Socialist Worker

Tory plans for retirement at 75 means working till death

Issue No. 2668

Iain Duncan Smith—ideas to make your life worse

Iain Duncan Smith—ideas to make your life worse


The state pension age is set to rise to 75 over the next 16 years. That’s if Boris Johnson’s favourite think tank gets its way.

It would go up to 70 just nine years from now.

A report by the Centre for Social Justice says the current government plan to raise the pension age to 67 in 2028, then 68 by 2046 is too slow.

The Centre for Social Justice is chaired by millionaire ex-welfare Secretary and Tory leader Iain Duncan Smith—and Tory governments get many of their ideas from it.

In 2009 it dreamed up Universal Credit, adopted as policy by PM David Cameron a year later.

Jan Shortt of the National Pensioners Convention is angry. “The longer you work the more ill you become and the less likely you are to even reach retirement age,” he added.

Life expectancy in Britain is no longer rising, partly as a result of austerity policies.

And the poorer you are the sooner you die.

An official report this year found, “In England, men resident in the least deprived areas could expect 13.3 years of good health from 65 years of age, but only 5.8 years if resident in the most deprived areas.”

And in Scotland men have an average life expectancy of 77. Labour’s 2017 manifesto said, “The pension age is due to rise to 66 by the end of 2020.

“Labour rejects the Conservatives’ proposal to increase the state pension age even further.”

In fact 66 is already an excessive age to wait to receive a pension. Bosses can retire much earlier.

A TUC report in 2015 found that, “Of those companies that disclosed retirement ages for executive pension schemes, 60 was the most common.”

Why should a postal worker or a cleaner or a construction worker be working to 68 or into their seventies while the boss luxuriates on a big payout?


Troublemaker reports—belatedly—a savage attack on a Rees-Mogg.

In 1852 the Sherborne Mercury reported rioting at a election hustings.

“J Rees Mogg, Esq was beaten by the rioters and escaped into a nearby house.” The mob, which had gathered in the Somerset village of Clutton, “took the hats off the Conservatives and flung them in their faces. Barrels of beer were served. This did not tranquilise the mob.”


State secrets will be staying secret again

The national Archives is holding on to more secret papers thanks to government “weeders” who carefully scrutinise every document.

More than 300 due to be released have been withheld.

This adds to the mounting pile of documents that, in their view, should be kept secret from the public for up to 100 years—or even inde?nitely.

The latest pile includes ?les on “deaths and administration of detention camps in Kenya” in 1959, and “discussions on the defence of Hong Kong 1957-61”.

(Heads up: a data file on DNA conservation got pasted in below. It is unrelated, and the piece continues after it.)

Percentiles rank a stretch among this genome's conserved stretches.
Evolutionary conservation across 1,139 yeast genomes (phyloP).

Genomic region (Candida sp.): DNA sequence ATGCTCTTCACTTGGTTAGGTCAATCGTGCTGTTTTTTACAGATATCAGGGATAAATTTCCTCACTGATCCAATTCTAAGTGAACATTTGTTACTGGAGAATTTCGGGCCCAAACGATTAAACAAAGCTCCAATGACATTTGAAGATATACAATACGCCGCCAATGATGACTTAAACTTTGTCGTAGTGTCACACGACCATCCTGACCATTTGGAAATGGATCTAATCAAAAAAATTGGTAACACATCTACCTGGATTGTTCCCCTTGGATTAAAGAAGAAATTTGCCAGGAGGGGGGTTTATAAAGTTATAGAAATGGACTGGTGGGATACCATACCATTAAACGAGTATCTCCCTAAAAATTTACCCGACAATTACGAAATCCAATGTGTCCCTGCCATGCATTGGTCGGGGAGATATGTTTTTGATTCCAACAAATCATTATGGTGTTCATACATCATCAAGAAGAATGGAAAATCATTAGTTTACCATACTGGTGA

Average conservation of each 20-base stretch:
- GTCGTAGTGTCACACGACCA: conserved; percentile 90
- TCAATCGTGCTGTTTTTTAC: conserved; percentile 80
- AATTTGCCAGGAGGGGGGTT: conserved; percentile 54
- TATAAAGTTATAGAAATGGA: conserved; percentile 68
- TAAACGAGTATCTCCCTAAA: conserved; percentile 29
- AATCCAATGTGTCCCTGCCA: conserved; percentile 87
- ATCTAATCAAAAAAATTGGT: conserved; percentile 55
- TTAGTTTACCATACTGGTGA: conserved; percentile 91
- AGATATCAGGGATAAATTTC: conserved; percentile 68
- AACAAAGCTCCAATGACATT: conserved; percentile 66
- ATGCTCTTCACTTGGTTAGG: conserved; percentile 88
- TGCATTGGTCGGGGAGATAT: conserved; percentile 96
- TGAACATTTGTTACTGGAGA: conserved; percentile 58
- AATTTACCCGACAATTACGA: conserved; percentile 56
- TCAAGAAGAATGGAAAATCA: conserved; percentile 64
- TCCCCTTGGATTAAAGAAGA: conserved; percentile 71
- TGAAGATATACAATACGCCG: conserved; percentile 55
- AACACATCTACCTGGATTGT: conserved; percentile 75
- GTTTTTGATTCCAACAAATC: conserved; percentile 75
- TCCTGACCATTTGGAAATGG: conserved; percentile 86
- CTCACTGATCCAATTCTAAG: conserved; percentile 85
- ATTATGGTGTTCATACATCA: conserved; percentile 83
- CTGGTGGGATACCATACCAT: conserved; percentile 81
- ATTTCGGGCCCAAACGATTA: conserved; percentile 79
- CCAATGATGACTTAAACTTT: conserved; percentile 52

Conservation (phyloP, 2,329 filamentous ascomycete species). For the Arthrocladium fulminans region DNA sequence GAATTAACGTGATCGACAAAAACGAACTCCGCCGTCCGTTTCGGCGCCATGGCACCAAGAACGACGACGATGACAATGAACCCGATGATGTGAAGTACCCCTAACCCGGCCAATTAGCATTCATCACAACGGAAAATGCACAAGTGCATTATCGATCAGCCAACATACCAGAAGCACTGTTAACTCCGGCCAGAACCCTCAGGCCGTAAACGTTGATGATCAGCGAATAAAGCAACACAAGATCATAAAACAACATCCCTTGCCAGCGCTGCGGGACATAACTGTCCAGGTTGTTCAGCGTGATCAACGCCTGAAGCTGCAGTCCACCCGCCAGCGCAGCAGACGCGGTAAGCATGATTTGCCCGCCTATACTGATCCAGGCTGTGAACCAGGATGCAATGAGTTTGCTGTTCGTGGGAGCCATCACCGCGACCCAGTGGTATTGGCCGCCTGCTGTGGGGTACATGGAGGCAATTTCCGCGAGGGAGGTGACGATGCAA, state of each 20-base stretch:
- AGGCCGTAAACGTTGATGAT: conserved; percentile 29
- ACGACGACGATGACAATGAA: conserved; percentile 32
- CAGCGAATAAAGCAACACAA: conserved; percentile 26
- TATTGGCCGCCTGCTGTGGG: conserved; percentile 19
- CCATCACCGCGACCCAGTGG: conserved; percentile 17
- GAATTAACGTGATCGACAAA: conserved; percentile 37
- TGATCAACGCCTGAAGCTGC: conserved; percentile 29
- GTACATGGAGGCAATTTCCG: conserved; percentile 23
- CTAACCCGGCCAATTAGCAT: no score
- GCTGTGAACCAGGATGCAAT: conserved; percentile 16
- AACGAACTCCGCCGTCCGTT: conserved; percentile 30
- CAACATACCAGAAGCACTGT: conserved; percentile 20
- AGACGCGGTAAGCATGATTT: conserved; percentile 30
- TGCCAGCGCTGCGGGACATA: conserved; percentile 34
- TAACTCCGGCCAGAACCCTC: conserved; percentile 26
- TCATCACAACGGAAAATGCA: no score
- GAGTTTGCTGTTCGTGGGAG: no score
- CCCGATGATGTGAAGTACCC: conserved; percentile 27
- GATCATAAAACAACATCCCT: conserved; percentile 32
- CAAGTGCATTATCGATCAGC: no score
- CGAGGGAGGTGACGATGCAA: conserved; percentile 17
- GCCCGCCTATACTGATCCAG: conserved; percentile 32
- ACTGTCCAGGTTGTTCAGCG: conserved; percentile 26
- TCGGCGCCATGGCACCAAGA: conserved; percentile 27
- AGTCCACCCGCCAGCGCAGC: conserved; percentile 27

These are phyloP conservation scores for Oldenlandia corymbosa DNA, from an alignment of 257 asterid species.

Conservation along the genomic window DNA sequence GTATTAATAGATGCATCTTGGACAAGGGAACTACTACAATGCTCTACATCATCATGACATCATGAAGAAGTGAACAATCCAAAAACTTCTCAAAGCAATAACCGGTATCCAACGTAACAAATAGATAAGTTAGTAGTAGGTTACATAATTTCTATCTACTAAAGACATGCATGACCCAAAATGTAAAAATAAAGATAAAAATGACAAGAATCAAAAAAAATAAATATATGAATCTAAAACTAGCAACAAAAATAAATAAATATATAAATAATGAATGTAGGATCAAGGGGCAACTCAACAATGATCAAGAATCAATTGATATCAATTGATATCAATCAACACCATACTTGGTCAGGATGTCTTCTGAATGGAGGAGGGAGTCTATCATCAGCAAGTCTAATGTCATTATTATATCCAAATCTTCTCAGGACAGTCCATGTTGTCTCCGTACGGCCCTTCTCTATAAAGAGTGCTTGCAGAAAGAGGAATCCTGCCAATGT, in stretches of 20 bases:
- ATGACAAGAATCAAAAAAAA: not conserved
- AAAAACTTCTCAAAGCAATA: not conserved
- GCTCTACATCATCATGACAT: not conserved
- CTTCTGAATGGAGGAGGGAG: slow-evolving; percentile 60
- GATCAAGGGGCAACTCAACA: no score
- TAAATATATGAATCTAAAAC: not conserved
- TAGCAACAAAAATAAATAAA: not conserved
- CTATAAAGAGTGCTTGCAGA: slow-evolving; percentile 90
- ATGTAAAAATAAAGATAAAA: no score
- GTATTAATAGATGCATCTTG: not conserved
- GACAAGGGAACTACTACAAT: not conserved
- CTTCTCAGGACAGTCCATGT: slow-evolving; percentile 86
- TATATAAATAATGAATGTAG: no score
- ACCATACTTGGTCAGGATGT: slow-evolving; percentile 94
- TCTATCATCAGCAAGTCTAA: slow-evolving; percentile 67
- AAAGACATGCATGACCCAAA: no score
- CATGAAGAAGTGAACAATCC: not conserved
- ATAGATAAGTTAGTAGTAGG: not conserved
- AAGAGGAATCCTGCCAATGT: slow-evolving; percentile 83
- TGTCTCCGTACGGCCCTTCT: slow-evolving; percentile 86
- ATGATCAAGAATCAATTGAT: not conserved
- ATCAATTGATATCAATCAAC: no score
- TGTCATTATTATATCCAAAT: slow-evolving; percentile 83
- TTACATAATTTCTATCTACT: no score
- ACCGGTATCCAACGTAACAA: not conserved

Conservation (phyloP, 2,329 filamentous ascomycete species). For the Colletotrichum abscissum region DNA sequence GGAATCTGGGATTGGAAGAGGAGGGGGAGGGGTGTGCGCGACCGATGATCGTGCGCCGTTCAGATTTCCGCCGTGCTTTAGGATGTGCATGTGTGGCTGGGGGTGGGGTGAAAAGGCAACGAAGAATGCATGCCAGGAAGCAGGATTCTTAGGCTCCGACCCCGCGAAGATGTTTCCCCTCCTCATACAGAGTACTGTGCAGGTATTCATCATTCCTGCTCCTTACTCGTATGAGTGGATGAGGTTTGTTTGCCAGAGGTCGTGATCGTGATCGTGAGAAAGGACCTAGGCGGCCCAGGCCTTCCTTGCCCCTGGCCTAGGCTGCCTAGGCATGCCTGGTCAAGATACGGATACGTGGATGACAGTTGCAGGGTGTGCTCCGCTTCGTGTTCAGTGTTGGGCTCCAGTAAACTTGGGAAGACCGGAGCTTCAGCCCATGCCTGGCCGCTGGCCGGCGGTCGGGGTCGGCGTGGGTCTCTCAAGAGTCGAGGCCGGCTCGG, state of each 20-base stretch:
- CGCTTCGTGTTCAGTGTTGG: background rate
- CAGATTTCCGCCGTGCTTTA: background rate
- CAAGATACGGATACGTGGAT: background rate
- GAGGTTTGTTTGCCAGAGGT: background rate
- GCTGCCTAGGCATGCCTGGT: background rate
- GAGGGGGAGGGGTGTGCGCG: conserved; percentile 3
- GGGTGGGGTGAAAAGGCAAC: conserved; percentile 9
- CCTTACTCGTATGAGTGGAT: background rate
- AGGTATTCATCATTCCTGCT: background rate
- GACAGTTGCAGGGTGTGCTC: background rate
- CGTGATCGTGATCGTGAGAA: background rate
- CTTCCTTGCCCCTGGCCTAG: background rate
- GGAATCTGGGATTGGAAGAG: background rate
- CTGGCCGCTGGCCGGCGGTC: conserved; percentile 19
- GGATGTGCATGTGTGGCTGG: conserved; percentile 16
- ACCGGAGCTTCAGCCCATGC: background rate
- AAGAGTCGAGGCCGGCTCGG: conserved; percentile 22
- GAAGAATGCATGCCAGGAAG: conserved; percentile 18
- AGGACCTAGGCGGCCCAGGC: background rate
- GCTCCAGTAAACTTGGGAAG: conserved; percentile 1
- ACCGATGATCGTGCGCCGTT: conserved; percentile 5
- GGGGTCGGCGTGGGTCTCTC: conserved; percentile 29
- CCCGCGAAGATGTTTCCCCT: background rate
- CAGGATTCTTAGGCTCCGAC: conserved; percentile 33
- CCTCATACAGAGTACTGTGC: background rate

One withheld paper is called, “Security: handling and destruction of classi?ed documents, 1989-94”.

Files, some relating to the royal family and to “Tube Alloys”—Whitehall code for Britain’s early nuclear weapons programme—now helpfully have “no description available”.


Children scavenge in bins for food and eat toilet paper to beat hunger, said charity Meals for More.

Up to 4.1 million children are at risk.

Some 53 percent are under five, up from 51 percent last year, and 700,000 are in "severe" poverty, up from 600,000.


Tory tax avoiding ports get go-ahead

Britain’s onshore tax havens—freeports—are going ahead under new international trade secretary Liz Truss.

She arrived at her department and told staff how fabulous it was to be “in such a hot room because, let me tell you, trade is hot”.

Truss unveiled a freeports advisory panel.

The panel’s “tax specialist” is Tom Clougherty of the Centre for Policy Studies.

One piece Clougherty wrote for the ConservativeHome website was titled, “In defence of tax havens.”

He wrote that “the existence of low tax jurisdictions gives people and companies an exit option—sometimes legal, sometimes not—through which they can escape from unfair and punitive rates of taxation”.

He added that tax havens play “an important role in making international capital markets work properly”.


Brexit Party out of Dundee

The Brexit Party has cancelled a rally in Dundee after anti-racists organised to protest against it. Nigel Farage’s party had been due to gather in Dundee on 12 September as part of a “conference tour”.

But it was cancelled apparently due to “time constraints”. A Brexit Party spokesperson said, “We are preparing for a general election and have trimmed down the Brexit Party tour.”

But the Dundee event is the only one to be cancelled—ten others remain, including in Doncaster, Southport, Newport, Exeter and London.

Activists plan to hold protests at other events against the party’s vile racism.


Police failed murder victim

Police in North Wales failed to respond to 13 reports from a woman about her abusive ex-partner—who eventually murdered her.

Jason Cooper was jailed for a minimum of 31 years after being found guilty of Laura Stuart’s murder.

Laura had contacted police 13 times to report harassment, domestic abuse, assault and threats to kill over a two-year period.

She reported that Cooper was threatening “to finish her” just days before she was killed in August 2017.

The cops’ pet watchdog, the Independent Office for Police Complaints, found that worried relatives and the ambulance service had made a further five complaints to the police.

Cooper was never arrested or questioned.


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The Troublemaker
Tue 20 Aug 2019, 12:45 BST
Issue No. 2668
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